Body-Focused Repetitive Behaviors (BFRBs) can focus on any area of the body, including face, hair, fingernails, mouth, and feet. These behaviors are often very difficult to talk about. Others may perceive the behaviors simply as a habit, or minimize and assume that it is the same as pulling out a hair with split ends or popping a pimple. However, a person who struggles with BRFBs has tried to stop the behavior several times before, but becomes frustrated and discouraged when they find themselves coming back to the behavior. This experience may become a barrier to treatment since the person may feel hopeless about their ability to recover. It can also be challenging to talk to medical, mental health, and other professionals about the symptoms for fear of being judged or misunderstood.
It is crucial to find a specialist who understands evidence-based modalities, including Habit Reversal Training (HRT) and Comprehensive Behavioral Therapy (ComB). When starting treatment, a person can expect to develop more insight and awareness about when the behaviors occur and any pertinent details that allow the client and therapist to create gradual change. It is also important to note that there is no one-size-fits-all approach since people engage in behaviors for different reasons.
Skin-picking can occur on any part of the body and often results in wounds and open sores. These episodes are typically brought on by scanning behaviors, including feeling the texture of skin and looking closely in the mirror. This over-attending to the skin leads to efforts to minimize or correct the perceived flaw. Acne, blemishes, dry skin, bumps, and ingrown hairs are commonly targeted. Some people may use tools, such as needles, tweezers, lancets, extractors, or other objects to aid in removal. Others may engage in skin-picking without any awareness, often due to understimulation or boredom.
Symptoms can be very time-consuming, with some skin-picking episodes lasting for hours at a time or happening on and off throughout the day. The resulting damage to the skin often causes shame, leading a person to spend hours camouflaging it with makeup, or covering it up with clothing or bandages. A person may also avoid leaving their home or socializing altogether, furthering their sense of isolation and shame.
Hair-pulling can also occur anywhere on the body. Common areas include the head, facial hair, genital area, arms, and legs. Scanning behaviors include running fingers through or over the hair and looking for specific texture. Targeted areas may include split ends, hair bulbs, coarse hair, and the hairline. Needles, tweezers, and other tools may be used to remove the hair follicle.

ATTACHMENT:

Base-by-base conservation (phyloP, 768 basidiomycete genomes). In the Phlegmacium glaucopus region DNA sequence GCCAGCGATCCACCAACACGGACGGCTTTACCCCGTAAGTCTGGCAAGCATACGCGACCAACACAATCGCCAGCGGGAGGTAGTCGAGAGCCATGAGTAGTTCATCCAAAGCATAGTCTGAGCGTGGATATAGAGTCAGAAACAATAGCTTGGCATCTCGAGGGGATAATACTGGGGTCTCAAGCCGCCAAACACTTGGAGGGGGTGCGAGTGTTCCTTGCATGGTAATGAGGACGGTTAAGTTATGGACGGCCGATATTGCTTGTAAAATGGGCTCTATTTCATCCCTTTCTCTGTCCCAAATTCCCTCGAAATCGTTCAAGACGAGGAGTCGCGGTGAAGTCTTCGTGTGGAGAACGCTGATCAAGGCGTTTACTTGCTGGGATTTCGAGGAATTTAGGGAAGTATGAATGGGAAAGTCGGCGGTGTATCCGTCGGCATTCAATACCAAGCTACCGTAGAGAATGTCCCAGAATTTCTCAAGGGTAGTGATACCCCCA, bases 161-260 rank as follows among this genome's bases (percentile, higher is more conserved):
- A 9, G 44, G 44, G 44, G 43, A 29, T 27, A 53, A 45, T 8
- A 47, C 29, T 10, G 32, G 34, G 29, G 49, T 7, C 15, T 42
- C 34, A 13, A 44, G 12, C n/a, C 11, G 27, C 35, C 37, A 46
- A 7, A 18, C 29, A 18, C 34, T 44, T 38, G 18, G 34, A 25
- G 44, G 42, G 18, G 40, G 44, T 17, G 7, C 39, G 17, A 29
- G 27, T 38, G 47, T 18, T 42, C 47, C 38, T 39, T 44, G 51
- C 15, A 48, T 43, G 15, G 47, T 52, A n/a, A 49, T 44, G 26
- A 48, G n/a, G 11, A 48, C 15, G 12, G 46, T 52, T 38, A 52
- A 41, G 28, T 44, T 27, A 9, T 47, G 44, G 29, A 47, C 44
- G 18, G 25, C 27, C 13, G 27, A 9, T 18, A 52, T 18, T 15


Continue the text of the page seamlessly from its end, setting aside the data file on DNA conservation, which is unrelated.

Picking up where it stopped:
Hair-pulling episodes can occur in single episodes or throughout the day. Some episodes may involve awareness of scanning and pulling, while others may happen automatically as a person is engaging in another activity. Depending on the severity of the symptoms, some may feel the need to hide bald spots or thinning areas with wigs, accessories (i.e. hats or scarves), specific hairstyles, or other products. Similar to Excoriation Disorder, Trichotillomania can cause shame and cause a person to avoid socializing or engaging in activities they once enjoyed.
Evidence-based treatments for Body-Focused Repetitive Behaviors (BFRBs) include Habit Reversal Training (HRT) and Comprehensive Behavioral Therapy (ComB). Both treatments involve developing insight and skills training so that the BFRB becomes less effective over time. Many people report that the BFRB is highly comforting in that it allows them experience a “trance” like state, but of course comes with emotional and physical consequences.
HRT consists of awareness training and developing competing responses to block the BFRB. Awareness training involves logging specific details about BFRB episodes in order to increase insight and gather data. The next step involves teaching competing responses to the person’s BFRB, such as creating fists when experiencing an increased urge to scan and pull. Other skills, such as progressive muscle relaxation and deep breathing, can assist a person in resisting urges. Lastly, behavior blockers (e.g. rubber finger tips) and stimulation substitutes (e.g. sensory rings) equip a person with objects that can be transported easily or placed around their home.
ComB starts by assessing what maintains the BFRB using the SCAMP model:
- Sensory – sensations (e.g. hairs that are unpleasant to touch)
- Cognitive – thoughts (e.g. “I must get rid of this hair”)
- Affective – feelings (e.g. anxiety or boredom)
- Motor – body posture or movements (e.g. placing hand on head when working)
- Place – environment (e.g. at desk)
Using the data gathered through the SCAMP model, a person will start to target specific symptoms using skills including cognitive restructuring, mindfulness, and building tolerance for urges. ComB also makes use of the skills mentioned in the HRT protocol, including awareness and relaxation training, sensory substitution, and behavior blockers.
It is important to discuss self-compassion in treatment, as shame and guilt are common after an episode. Over time, learning to be self-compassionate can make the BFRB less effective at managing emotions.
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